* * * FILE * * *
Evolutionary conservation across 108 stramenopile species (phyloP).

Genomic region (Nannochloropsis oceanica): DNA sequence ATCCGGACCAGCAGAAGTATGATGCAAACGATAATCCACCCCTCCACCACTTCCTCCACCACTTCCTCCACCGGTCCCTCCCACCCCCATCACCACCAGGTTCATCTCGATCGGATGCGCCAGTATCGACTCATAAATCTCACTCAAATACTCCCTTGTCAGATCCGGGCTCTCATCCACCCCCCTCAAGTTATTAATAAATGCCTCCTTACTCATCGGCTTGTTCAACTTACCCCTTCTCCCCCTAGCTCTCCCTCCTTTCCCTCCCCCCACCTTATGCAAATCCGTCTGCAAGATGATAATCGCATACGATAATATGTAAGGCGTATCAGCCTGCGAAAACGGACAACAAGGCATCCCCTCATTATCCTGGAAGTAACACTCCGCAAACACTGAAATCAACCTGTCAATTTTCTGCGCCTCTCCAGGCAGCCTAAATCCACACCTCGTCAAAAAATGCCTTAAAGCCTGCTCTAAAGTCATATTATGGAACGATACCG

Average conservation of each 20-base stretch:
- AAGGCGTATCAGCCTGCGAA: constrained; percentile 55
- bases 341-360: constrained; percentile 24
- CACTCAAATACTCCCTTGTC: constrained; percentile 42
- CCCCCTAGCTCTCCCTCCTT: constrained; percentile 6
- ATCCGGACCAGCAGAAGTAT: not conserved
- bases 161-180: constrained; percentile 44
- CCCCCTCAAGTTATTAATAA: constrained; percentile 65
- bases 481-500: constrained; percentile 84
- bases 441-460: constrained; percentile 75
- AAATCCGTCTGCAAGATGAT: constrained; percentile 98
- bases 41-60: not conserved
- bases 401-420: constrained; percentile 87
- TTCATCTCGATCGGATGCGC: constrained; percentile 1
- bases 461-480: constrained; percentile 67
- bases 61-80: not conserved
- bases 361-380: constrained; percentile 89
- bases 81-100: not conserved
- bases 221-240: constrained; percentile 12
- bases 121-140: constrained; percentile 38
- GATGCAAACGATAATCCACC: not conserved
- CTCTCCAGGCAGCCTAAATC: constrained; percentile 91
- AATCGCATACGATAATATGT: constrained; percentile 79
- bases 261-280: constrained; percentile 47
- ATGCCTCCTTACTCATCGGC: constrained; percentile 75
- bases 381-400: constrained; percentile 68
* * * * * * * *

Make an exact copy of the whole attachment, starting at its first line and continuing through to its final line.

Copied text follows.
Evolutionary conservation across 108 stramenopile species (phyloP).

Genomic region (Nannochloropsis oceanica): DNA sequence ATCCGGACCAGCAGAAGTATGATGCAAACGATAATCCACCCCTCCACCACTTCCTCCACCACTTCCTCCACCGGTCCCTCCCACCCCCATCACCACCAGGTTCATCTCGATCGGATGCGCCAGTATCGACTCATAAATCTCACTCAAATACTCCCTTGTCAGATCCGGGCTCTCATCCACCCCCCTCAAGTTATTAATAAATGCCTCCTTACTCATCGGCTTGTTCAACTTACCCCTTCTCCCCCTAGCTCTCCCTCCTTTCCCTCCCCCCACCTTATGCAAATCCGTCTGCAAGATGATAATCGCATACGATAATATGTAAGGCGTATCAGCCTGCGAAAACGGACAACAAGGCATCCCCTCATTATCCTGGAAGTAACACTCCGCAAACACTGAAATCAACCTGTCAATTTTCTGCGCCTCTCCAGGCAGCCTAAATCCACACCTCGTCAAAAAATGCCTTAAAGCCTGCTCTAAAGTCATATTATGGAACGATACCG

Average conservation of each 20-base stretch:
- AAGGCGTATCAGCCTGCGAA: constrained; percentile 55
- bases 341-360: constrained; percentile 24
- CACTCAAATACTCCCTTGTC: constrained; percentile 42
- CCCCCTAGCTCTCCCTCCTT: constrained; percentile 6
- ATCCGGACCAGCAGAAGTAT: not conserved
- bases 161-180: constrained; percentile 44
- CCCCCTCAAGTTATTAATAA: constrained; percentile 65
- bases 481-500: constrained; percentile 84
- bases 441-460: constrained; percentile 75
- AAATCCGTCTGCAAGATGAT: constrained; percentile 98
- bases 41-60: not conserved
- bases 401-420: constrained; percentile 87
- TTCATCTCGATCGGATGCGC: constrained; percentile 1
- bases 461-480: constrained; percentile 67
- bases 61-80: not conserved
- bases 361-380: constrained; percentile 89
- bases 81-100: not conserved
- bases 221-240: constrained; percentile 12
- bases 121-140: constrained; percentile 38
- GATGCAAACGATAATCCACC: not conserved
- CTCTCCAGGCAGCCTAAATC: constrained; percentile 91
- AATCGCATACGATAATATGT: constrained; percentile 79
- bases 261-280: constrained; percentile 47
- ATGCCTCCTTACTCATCGGC: constrained; percentile 75
- bases 381-400: constrained; percentile 68